6 Lyrics About Depression From ‘After Laughter’ That Are Too Relatable


Now that Paramore has released “This Is Why” and blessed us with a new album this year, it’s time to look back at some of their older albums and appreciate them. “After Laughter” doesn’t pull back any punches on one painful truth: sometimes, life really, really sucks. And pretending that it doesn’t makes it suck even more. Here are some of the best lines that perfectly describe depression, and you just want to scream at anyone who tells you to just “get over it.” 

1. “I still don’t know how I even survive.” — Hard Times

This whole song is a depression anthem. Times can be challenging, whether it’s a hard moment, day, week, month, or even year. Even when there are pills, hard times do return—and they’re often unrelenting. Sometimes, you just have to rant about how terrible things are. 

2. “I just killed off what was left of the optimist in me.” — Rose-Colored Boy 

This nihilistic line is just one of many in this optimist-killing song. Life can just plain suck, and you shouldn’t pretend it doesn’t. Toxic positivity is just as harmful as being depressed all the time. So, let yourself feel how bad things are going without sugarcoating anything. 

3. “For all I know, the best is over and the worst is yet to come.” — Told You So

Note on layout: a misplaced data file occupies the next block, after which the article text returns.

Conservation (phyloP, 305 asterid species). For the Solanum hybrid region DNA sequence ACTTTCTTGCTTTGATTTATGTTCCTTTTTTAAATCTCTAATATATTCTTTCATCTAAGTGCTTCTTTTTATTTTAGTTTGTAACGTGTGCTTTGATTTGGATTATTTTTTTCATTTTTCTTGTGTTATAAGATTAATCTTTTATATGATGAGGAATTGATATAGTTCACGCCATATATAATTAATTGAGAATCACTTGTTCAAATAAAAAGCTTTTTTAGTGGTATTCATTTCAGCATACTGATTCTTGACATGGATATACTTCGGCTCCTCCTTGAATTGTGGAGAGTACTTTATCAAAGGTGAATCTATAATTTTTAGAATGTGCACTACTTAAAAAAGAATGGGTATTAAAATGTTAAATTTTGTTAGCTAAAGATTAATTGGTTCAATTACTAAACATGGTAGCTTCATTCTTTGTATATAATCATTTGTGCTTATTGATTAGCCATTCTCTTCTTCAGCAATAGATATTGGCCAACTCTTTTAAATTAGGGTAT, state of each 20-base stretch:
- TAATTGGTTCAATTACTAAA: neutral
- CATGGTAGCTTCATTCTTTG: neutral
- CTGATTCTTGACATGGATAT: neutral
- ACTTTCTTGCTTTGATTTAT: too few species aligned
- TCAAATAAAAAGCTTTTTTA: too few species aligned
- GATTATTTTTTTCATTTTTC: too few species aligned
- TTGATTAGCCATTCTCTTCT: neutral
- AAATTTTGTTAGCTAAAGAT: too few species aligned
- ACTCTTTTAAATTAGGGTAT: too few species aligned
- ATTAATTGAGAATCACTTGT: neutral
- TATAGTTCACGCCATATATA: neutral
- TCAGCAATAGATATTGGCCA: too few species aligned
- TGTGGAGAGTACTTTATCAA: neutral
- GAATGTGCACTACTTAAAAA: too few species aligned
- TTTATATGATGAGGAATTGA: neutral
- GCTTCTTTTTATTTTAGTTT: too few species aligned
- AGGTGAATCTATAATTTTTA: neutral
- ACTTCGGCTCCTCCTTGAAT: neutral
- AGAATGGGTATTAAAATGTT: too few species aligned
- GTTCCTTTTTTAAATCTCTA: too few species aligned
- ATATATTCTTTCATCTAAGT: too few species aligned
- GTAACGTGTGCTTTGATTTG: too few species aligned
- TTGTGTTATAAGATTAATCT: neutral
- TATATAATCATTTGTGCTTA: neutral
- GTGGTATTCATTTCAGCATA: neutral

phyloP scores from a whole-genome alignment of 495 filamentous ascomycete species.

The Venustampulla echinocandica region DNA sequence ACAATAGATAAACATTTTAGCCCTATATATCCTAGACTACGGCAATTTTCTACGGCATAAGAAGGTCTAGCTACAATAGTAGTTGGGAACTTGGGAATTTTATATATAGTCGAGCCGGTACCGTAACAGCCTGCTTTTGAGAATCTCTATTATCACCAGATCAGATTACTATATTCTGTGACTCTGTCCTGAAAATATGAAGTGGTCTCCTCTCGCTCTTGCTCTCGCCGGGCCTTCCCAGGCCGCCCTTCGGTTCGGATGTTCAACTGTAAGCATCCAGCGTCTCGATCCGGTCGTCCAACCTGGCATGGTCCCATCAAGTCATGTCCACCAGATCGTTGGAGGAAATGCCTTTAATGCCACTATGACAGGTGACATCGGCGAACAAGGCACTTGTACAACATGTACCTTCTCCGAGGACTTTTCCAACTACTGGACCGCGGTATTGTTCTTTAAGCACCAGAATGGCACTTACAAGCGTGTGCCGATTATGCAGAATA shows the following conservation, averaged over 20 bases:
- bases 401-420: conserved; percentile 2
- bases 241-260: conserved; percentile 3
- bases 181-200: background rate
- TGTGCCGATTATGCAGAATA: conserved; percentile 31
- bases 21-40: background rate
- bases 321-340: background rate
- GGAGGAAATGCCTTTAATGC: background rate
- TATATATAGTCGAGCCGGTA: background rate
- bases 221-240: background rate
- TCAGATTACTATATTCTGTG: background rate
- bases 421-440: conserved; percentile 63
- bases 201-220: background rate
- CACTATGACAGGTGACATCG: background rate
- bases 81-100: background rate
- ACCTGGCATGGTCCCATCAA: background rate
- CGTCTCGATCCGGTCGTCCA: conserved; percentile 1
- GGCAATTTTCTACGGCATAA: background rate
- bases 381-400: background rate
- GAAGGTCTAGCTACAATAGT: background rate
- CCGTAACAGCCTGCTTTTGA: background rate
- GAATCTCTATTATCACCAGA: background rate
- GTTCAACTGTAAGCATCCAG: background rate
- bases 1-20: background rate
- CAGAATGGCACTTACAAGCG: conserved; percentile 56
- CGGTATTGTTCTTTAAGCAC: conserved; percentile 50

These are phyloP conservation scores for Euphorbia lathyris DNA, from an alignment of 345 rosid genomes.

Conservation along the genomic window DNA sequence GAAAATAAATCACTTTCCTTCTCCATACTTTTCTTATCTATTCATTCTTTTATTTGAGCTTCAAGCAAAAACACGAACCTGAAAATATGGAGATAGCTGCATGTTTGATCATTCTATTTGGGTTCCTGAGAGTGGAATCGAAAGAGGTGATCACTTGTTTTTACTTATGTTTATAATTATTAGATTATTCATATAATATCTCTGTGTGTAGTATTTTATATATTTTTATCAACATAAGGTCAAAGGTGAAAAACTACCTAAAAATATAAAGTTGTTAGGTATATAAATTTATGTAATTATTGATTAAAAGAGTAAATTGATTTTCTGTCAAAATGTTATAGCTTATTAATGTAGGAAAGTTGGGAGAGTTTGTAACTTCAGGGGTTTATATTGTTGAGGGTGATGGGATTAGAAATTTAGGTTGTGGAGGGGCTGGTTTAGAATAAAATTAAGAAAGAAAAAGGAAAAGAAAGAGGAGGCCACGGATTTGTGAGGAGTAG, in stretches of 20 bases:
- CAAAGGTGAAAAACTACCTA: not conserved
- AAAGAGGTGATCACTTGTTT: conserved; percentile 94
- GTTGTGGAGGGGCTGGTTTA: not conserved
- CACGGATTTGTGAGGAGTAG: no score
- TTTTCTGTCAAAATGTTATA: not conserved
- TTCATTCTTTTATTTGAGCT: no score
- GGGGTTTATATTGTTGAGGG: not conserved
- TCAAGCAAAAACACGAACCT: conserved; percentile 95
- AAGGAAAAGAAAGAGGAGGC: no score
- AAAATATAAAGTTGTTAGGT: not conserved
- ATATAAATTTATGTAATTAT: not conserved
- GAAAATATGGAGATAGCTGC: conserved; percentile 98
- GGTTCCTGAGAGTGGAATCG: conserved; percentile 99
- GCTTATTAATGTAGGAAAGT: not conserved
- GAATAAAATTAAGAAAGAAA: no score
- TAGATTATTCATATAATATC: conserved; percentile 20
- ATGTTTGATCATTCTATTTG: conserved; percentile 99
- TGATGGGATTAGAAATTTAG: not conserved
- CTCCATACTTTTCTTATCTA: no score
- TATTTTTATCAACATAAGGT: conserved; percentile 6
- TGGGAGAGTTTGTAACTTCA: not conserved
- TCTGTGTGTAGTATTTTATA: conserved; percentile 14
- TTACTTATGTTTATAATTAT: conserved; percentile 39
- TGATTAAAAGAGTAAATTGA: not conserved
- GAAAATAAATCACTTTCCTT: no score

Say what you want about nostalgia goggles, but there can be some grain of truth to this. After all, the years before the pandemic certainly weren’t as depressing for most people as the years during the pandemic were, if studies have anything to say about it. And it’s often true that things get worse before they get better.

4. “Don’t ask me how I’ve been; don’t make me play pretend.” — Fake Happy

Whenever you’re down or depressed, do you hate worrying your loved ones, but you also hate pretending to be okay? Pleasantries like “How are you doing?” are often artificial anyway, and saying “I’m fine” to save gas is beyond exhausting. It’s okay not to be happy 24/7, and it’s unrealistic to ask someone to be happy all the time. 

5. “I don’t need no help; I can sabotage me by myself.” — Caught in the Middle 

Self-sabotage might as well be depression’s nickname. It’s so easy for all of us to be our worst enemies. Recognizing that you are the one causing problems for yourself is at least the first step in improving. Say what you want about depression, but at least it opens your eyes to some real flaws you have. And you can use that to self-improve when you’re in a better headspace. 

6. “You’re not the only one who’s hopeless.” — Idle Worship 

It can be easy to think you’re the only one who’s down, in a rut, or even depressed. But that’s not the case. If you could see into someone else’s world, you would know that other people experience problems as you do or encounter problems you’ve never faced. Hardships don’t leave anyone untouched. 

“After Laughter” reminds us that, while we know it’s important to get help for depression, it’s equally important not to brush off your feelings. There’s a tendency in our society to act happy even when things truly suck. But we shouldn’t have to feel pressured to be happy. It’s okay to break down when things go wrong—and that’s often the best way to pick yourself up again. 

Image via phyllist on Flickr.


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